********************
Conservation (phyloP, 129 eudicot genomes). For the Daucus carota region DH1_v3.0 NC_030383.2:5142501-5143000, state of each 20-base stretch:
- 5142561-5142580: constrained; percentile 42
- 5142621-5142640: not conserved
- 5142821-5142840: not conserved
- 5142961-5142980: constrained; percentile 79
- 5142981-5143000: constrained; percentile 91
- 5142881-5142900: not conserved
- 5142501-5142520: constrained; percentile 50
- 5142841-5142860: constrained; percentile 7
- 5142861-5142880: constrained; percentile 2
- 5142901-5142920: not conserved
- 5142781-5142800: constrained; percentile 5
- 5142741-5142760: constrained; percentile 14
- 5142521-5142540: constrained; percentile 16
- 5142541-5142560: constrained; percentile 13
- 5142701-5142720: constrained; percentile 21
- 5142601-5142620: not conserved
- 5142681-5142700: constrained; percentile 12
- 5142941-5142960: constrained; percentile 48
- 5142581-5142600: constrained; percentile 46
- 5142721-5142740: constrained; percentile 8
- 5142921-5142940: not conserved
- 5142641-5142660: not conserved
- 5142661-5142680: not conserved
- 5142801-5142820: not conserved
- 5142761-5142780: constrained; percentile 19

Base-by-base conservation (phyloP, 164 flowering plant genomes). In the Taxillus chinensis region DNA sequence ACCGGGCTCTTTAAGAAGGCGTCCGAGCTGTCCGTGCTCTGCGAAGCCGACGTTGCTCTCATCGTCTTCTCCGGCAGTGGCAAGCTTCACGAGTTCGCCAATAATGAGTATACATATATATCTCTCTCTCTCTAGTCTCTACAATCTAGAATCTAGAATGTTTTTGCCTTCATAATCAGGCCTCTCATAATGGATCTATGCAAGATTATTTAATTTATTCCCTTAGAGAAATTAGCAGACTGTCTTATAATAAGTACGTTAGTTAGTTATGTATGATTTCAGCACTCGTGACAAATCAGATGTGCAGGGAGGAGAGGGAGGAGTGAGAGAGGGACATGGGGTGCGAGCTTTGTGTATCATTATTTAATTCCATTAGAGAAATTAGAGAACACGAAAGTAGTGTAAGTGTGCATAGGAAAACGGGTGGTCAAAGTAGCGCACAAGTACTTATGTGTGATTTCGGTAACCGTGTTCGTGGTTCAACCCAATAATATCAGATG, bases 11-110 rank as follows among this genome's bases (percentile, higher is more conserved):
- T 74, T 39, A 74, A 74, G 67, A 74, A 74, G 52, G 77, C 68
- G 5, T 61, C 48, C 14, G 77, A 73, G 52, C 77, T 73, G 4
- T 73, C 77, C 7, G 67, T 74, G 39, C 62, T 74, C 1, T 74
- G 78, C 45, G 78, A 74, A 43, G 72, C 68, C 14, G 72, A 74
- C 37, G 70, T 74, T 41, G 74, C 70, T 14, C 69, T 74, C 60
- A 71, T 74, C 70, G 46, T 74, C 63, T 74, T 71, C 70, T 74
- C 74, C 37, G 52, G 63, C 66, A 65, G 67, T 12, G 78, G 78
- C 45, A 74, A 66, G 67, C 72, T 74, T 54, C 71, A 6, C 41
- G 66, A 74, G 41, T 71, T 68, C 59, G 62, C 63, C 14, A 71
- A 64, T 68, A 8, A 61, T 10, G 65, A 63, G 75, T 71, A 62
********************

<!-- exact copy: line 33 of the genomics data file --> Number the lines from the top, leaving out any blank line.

- A 71, T 74, C 70, G 46, T 74, C 63, T 74, T 71, C 70, T 74